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Tilley v. Malvern National Bank

Supreme Court of Arkansas

December 7, 2017

KENNETH W. TILLEY, INDIVIDUALLY AND AS TRUSTEE OF THE KENNETH TILLEY FAMILY TRUST APPELLANT
v.
MALVERN NATIONAL BANK AND STEPHEN MOORE APPELLEES

         APPEAL FROM THE GARLAND COUNTY CIRCUIT COURT [NO. CV-2011-1194-1] HONORABLE JOHN HOMER WRIGHT, JUDGE

          Eichenbaum Liles P.A., by: James H. Penick III and Joshua Allen, for appellant.

          Wright, Lindsey & Jennings LLP, by: Charles T. Coleman, Adrienne L. Baker, and Kristen S. Moyers, for appellees.

          KAREN R. BAKER, ASSOCIATE JUSTICE.

         Appellant Kenneth W. Tilley, individually and as trustee of the Kenneth Tilley Family Trust ("Tilley"), appeals the Garland County Circuit Court's judgment and decree of foreclosure finding in favor of appellee Malvern National Bank ("MNB") and against Tilley on his counterclaims against MNB and his third-party complaint against Stephen Moore ("Moore"), the former vice president of commercial lending at MNB. On appeal, Tilley argues that (1) the circuit court erred in granting MNB and Moore's motion to strike Tilley's jury-trial demand and (2) the circuit court abused its discretion by granting MNB and Moore's motion in limine to exclude Tilley's future lost-profit damages. This appeal involves the interpretation and construction of the Arkansas Constitution; therefore, our jurisdiction is proper pursuant to Arkansas Supreme Court Rule 1-2(a)(1). We reverse and remand.

         Facts and Procedural History

         On July 7, 2010, Tilley and MNB entered into a loan agreement and executed a promissory note in the amount of $221, 000. To secure payment of the note, Tilley granted MNB a mortgage interest in real property located in Garland County, Arkansas. As relevant to the present appeal, the loan agreement included a jury-waiver clause.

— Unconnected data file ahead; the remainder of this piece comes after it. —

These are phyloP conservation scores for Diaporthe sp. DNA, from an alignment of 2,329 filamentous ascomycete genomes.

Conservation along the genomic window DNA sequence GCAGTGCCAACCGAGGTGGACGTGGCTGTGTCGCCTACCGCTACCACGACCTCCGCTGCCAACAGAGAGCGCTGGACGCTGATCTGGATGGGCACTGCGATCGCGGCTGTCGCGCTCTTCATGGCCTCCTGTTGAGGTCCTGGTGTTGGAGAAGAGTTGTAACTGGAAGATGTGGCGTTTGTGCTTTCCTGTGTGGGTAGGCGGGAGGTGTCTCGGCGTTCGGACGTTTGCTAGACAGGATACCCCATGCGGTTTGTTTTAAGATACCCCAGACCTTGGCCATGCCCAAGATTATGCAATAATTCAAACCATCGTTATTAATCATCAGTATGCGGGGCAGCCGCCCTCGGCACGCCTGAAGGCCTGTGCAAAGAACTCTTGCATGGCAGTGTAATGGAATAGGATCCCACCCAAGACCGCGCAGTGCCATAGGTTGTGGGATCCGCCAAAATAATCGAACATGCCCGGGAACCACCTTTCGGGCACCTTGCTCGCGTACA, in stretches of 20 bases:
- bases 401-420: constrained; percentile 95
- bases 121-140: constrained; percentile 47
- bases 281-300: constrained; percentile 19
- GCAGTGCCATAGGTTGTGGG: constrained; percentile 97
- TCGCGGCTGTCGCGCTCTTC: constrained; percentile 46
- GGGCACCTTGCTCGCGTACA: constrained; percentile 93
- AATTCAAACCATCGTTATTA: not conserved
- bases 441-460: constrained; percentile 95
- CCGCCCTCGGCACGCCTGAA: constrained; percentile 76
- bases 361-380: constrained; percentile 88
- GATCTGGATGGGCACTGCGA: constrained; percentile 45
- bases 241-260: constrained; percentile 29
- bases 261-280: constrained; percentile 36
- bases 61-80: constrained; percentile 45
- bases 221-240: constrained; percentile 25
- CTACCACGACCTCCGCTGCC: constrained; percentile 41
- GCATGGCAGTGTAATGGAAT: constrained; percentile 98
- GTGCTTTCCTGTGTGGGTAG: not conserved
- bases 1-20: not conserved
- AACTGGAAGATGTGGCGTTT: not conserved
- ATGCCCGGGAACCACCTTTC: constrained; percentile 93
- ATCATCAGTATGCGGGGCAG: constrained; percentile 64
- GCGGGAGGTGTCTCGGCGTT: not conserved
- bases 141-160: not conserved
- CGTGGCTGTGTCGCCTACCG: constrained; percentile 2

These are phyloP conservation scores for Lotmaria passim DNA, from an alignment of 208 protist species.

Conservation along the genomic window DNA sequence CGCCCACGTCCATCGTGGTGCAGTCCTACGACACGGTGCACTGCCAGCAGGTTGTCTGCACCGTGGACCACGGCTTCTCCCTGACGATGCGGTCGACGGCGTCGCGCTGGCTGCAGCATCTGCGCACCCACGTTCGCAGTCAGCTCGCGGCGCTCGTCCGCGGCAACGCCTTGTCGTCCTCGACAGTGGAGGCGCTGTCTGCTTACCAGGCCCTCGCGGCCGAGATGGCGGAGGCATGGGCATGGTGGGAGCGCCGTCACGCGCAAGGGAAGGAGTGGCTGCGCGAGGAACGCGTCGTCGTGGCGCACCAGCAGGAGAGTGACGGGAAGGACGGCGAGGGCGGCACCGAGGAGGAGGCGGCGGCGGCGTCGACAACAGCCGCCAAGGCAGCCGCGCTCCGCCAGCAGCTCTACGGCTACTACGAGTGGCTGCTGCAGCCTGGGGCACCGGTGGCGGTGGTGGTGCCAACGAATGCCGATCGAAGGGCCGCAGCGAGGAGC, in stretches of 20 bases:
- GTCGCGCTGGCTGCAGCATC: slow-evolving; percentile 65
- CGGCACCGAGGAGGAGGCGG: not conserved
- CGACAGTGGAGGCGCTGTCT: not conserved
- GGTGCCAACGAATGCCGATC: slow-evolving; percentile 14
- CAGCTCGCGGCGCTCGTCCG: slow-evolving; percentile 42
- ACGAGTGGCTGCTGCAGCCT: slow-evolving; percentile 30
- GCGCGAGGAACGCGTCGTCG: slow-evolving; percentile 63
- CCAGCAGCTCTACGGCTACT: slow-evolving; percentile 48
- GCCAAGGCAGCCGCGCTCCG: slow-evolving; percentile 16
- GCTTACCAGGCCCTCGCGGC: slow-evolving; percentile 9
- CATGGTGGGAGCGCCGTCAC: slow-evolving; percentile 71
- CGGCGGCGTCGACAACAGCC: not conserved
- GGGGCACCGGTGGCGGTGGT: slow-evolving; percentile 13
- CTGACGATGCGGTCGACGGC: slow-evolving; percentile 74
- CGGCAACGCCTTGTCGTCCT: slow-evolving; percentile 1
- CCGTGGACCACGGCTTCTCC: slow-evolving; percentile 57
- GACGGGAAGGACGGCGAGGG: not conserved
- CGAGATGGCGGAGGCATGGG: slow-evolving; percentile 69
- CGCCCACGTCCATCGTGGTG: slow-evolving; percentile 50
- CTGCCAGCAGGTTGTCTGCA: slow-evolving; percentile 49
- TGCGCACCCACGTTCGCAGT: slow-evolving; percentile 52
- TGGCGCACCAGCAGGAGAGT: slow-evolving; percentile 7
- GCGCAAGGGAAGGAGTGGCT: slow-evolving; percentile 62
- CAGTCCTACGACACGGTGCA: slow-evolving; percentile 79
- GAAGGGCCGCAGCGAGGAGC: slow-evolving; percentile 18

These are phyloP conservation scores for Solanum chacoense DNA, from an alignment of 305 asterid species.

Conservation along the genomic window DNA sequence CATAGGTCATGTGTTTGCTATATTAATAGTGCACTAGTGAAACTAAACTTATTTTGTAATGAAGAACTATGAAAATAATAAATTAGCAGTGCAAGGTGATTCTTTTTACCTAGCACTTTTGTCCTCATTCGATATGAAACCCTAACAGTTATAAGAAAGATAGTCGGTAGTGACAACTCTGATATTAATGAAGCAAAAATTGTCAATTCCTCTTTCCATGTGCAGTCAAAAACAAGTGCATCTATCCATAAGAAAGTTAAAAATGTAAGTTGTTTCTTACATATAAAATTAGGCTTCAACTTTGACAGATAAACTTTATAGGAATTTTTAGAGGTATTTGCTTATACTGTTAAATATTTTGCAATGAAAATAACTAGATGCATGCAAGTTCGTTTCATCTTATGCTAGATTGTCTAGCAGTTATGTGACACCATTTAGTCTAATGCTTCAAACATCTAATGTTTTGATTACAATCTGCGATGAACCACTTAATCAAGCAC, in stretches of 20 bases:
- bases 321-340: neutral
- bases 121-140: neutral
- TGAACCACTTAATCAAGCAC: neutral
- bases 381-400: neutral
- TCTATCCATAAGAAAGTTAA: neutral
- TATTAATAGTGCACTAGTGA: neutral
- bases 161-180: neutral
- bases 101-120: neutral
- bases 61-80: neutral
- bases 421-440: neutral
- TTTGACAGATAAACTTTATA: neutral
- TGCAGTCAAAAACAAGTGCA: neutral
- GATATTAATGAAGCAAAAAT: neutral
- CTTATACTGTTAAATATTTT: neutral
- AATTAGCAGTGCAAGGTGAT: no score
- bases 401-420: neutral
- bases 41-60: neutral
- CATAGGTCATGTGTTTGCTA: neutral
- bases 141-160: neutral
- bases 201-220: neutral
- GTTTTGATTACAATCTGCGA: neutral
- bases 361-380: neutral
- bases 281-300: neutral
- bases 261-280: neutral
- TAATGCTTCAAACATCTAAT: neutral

On November 8, 2011, MNB filed a complaint against Tilley alleging that Tilley defaulted on the loan agreement and therefore sought foreclosure of the mortgage and replevin of certain personal property.[1] On February 27, 2012, Tilley filed an answer to MNB's complaint and demanded a right to a trial by jury.

         On October 1, 2012, Tilley filed a counterclaim against MNB and a third-party complaint against Moore. Tilley alleged that in October 2009, Tilley was working on two land-development projects, one in Garland County and one in Logan County. Once the Garland County property was finalized, Tilley intended to sell individual tracts of land. The Logan County property was to be used as a recreational facility. In order to fund the developments, Tilley sought financing from multiple financial institutions, including MNB. Tilley met with Moore and explained that he would need $350, 000 to fund both developments. Moore promised that MNB would deliver $250, 000 within thirty days, and the remaining $100, 000 would be made available to Tilley as soon as he sold five or six tracts in Garland County. Based on Moore's promises, Tilley decided to finance his developments through MNB. Tilley never received the $350, 000 loan. In April 2010, Tilley was informed by an officer of MNB that Moore was no longer employed by MNB. Tilley ultimately entered into the $221, 000 loan agreement instead of the $350, 000 agreement that Tilley and Moore had allegedly agreed upon. Tilley contended that MNB's failure to fulfill the promise to loan him $350, 000 caused him to default on the $221, 000 loan. In Tilley's counterclaim and third-party complaint, Tilley raised six causes of action: (1) breach of contract/breach of the duty of good faith and fair dealing; (2) promissory estoppel; (3) violation of the Arkansas Deceptive Trade Practices Act; (4) tortious interference with a business relationship or expectancy; (5) negligence; and (6) deceit/fraud in the inducement. Tilley requested "a full and final adjudication of the causes of action raised herein by a jury."

         The circuit court notified the parties that the case was set for a three-day jury trial scheduled for April 29 through May 1, 2015. On April 13, 2015, MNB and Moore filed a motion to strike Tilley's jury-trial demand. MNB and Moore argued that it is well established under Arkansas law that a foreclosure claim must be tried in equity, without a jury. Further, Tilley was not entitled to a jury trial on his claims because they arose from the same nexus of operative facts as MNB's foreclosure claim and were essential to the foreclosure proceeding. Finally, MNB and Moore argued that in executing the loan agreement containing a jury-waiver clause, Tilley had agreed to waive his right to a jury trial.

         On April 15, 2015, Tilley filed his response and argued that the clean-up doctrine is no longer viable. Tilley contended that the claims at issue are legal matters and must be submitted to a jury. Finally, under his argument section entitled "Waiver, " Tilley asserted that "[t]he Arkansas Constitution, Article 2, Section 7, provides that the right to a jury trial 'shall remain inviolate', a principle which is applied with regard to waivers." Tilley then argued that for a waiver to exist, the waiver must be knowingly, intelligently, and voluntarily made.